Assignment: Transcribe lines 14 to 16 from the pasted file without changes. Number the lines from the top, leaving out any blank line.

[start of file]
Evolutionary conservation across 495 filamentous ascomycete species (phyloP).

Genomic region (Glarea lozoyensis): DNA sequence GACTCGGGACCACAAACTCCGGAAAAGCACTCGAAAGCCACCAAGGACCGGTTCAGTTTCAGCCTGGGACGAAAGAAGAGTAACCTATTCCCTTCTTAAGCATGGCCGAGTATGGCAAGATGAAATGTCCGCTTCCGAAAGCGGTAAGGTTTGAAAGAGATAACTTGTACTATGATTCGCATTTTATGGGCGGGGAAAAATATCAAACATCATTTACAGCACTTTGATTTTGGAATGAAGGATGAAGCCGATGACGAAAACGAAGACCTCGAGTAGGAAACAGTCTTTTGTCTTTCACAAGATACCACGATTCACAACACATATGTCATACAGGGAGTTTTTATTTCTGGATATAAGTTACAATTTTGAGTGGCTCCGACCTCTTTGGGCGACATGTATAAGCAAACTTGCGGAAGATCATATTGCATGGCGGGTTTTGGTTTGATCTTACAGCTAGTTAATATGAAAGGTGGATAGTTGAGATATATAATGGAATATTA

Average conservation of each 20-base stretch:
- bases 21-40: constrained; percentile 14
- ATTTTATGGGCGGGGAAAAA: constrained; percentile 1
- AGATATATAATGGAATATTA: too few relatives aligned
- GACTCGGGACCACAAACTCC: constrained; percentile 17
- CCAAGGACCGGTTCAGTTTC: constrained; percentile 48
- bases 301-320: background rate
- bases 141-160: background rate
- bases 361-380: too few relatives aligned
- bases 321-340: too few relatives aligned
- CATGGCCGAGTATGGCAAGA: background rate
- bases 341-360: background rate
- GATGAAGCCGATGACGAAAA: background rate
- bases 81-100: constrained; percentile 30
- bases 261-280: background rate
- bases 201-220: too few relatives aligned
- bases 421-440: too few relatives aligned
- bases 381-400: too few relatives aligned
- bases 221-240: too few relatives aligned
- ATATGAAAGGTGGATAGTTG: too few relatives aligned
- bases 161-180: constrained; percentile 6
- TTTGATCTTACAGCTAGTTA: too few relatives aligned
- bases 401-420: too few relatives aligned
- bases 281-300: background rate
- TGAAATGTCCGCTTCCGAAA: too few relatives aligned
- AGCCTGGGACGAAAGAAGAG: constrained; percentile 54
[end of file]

- bases 341-360: background rate
- GATGAAGCCGATGACGAAAA: background rate
- bases 81-100: constrained; percentile 30